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  • The Edict

Love in the Time of Wordle

Updated: Sep 25, 2022

By Mohan Rajagopal, UG '24

It was no secret that Palak Shah loved crosswords, spelling bees, and word games. Software engineer Josh Wardle, her partner, created a prototype of an online word-guessing game for her. He had made a few puzzles in the past, but this one was unique in having been developed by him all on his own. The game was meant to be enjoyed just by him and his partner, not for mass consumption. As a play on his last name, he called it Wordle.

Encouraged by his family to release it to the rest of the world, Wardle made the game public in mid-October 2021, and within two months, it went viral, amassing more than 300,000 daily players. In its essence, Wordle is remarkably simple and reminiscent of the childhood board game Mastermind. Players are given six tries to guess a specific five-letter word every day. Across the six attempts, the correct letter in the correct spot is highlighted in green, while a correct letter in an incorrect position is shown in yellow. Using these clues, one can modify their guesses until the correct word is entered.

As Wordle took on a life of its own, Shah stepped in to help her partner with the game. Initially, the puzzle operated on a list of 12,000 five-letter words, including several obscure combinations that would have been almost impossible to guess. To get the game ready for the public, Shah whittled the list down to around 2,500 words that were more common and manageable. With the couple working on Wordle together, the game became a labour of love.

The addictiveness of the game could be largely attributed to the fact that it can be played only once a day. The algorithm generates a unique word at midnight, and once completed, the players need to wait till the next day to play another round. The scarcity of the game makes it more enticing for people to log in every day, rather than playing several rounds in a single stretch and losing interest quickly. Once the game is completed, players also have the option to share their performance online via a minimalist grid of emojis.

The sociability of this element catapulted Wordle from just another puzzle to a fun task that brought together an entire online community. Be it light-hearted complaints about the game using American spellings or deceiving players the first time letters were repeated in a word (‘ABBEY’ was an emotionally difficult day for all of us), posts about Wordle are still omnipresent. It served as a bonding experience for those of us who played the game together, and I made several friends from Ashoka via Twitter by tweeting about it.

Ananya Madan (UG’24) credits Wordle for having “brought [her] closer to a lot of people, starting some friendships, and strengthening some more.” Others got the chance to introduce it to their family. Tia Garg (UG’24) says, “My dad started sending his score to our family group, and then it became a tradition for us to play it every day, send our results to the group, and tease each other if we got a better score. It’s just a cute thing we do now.”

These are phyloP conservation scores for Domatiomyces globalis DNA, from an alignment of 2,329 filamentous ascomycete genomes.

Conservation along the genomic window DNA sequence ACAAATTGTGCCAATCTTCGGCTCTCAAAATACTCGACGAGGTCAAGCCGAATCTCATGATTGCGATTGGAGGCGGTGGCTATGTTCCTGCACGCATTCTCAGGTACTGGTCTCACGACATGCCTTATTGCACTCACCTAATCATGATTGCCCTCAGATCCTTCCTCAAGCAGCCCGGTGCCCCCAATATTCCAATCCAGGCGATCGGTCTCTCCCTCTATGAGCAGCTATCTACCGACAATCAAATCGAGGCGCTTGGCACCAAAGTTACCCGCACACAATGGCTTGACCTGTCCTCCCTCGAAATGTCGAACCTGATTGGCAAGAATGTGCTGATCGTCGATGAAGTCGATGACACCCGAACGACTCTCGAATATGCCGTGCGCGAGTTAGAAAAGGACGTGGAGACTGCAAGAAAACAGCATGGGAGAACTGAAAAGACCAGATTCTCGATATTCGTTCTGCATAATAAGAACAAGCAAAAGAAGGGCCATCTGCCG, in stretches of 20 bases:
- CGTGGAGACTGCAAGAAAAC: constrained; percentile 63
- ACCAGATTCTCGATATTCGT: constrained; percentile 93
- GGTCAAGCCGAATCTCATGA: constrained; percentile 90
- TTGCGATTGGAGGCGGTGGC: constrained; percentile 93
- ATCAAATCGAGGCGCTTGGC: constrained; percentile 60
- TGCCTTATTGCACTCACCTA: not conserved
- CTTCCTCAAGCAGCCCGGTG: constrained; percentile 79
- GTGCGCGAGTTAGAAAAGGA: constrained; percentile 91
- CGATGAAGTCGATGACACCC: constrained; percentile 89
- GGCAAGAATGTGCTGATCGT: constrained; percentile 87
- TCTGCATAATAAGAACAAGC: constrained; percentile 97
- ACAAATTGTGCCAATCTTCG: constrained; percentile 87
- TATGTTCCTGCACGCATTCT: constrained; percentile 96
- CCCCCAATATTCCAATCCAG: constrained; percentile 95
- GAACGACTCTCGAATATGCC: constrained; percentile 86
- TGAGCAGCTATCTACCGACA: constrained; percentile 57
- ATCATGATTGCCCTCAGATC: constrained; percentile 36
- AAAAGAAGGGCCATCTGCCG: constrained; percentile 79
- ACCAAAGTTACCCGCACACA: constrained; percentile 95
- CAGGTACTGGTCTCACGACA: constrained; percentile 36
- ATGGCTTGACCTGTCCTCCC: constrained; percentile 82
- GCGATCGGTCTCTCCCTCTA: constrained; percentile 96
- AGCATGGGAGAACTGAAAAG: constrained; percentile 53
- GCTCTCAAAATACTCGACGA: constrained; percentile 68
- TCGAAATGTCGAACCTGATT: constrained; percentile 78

When we consider the origins of the game, the reception to and attachments fostered by Wordle are unsurprising. Josh Wardle created the puzzle out of love for his wife. The innocence of the game is implicit in the way it is branded: nowhere on the website are you accosted by any advertisements or avenues for monetisation, and while most creators would attach a link when attempting to share player statistics online, Wardle has made sure to not do the same. Although the game has now been acquired by the New York Times, his original intentions for Wordle still persevere. “I think people kind of appreciate that there’s this thing online that’s just fun,” he said in an interview with the New York Times. “It’s not trying to do anything shady with your data or your eyeballs. It’s a game that’s fun.”

Over the past few months, a number of Wordle spinoffs have made their way online, the most famous being Heardle, where players try to guess a song based on short snippets. Although it has been acquired by Spotify, none of these iterative versions has managed to reach the success of the original puzzle. Half a year later, the hype has admittedly died down, but there are still dedicated players who vanish for a few minutes around midnight every day. Samhith Shankar (UG’24), whom I spoke to for the first time in relation to this article, continues to solve the puzzle even today. For him, Wordle presented the perfect opportunity to spend more time with his friends back when it went viral: “it became a tradition for us to do it together at 12 am, especially if we were already on a video call. Watching others do the Wordle is really entertaining because they could spend 20 minutes thinking they’ve thought of every possible word, and then it randomly hits them.”

With the new academic year beginning soon and UG '25s moving in within a week, I've been dwelling a lot on my own batch's bonding rituals in March 2022, after a semester and a half online. For me, it is Wordle that often comes to mind when I think about our first experiences on campus since the two phenomena more or less coincided. I still look back on Wordle existing in an uncharacteristically pure corner of the Internet, homing an unspoken agreement to never spoil the day’s solution for others or humiliate them. Rarely has a game with such potential for competitiveness become a trend for completely unrelated reasons, thriving in a space of kindness and unadulterated enjoyment. Quite literally a love language, Wordle has succeeded in lighting a small spark with nothing more than affection and five alphabets.

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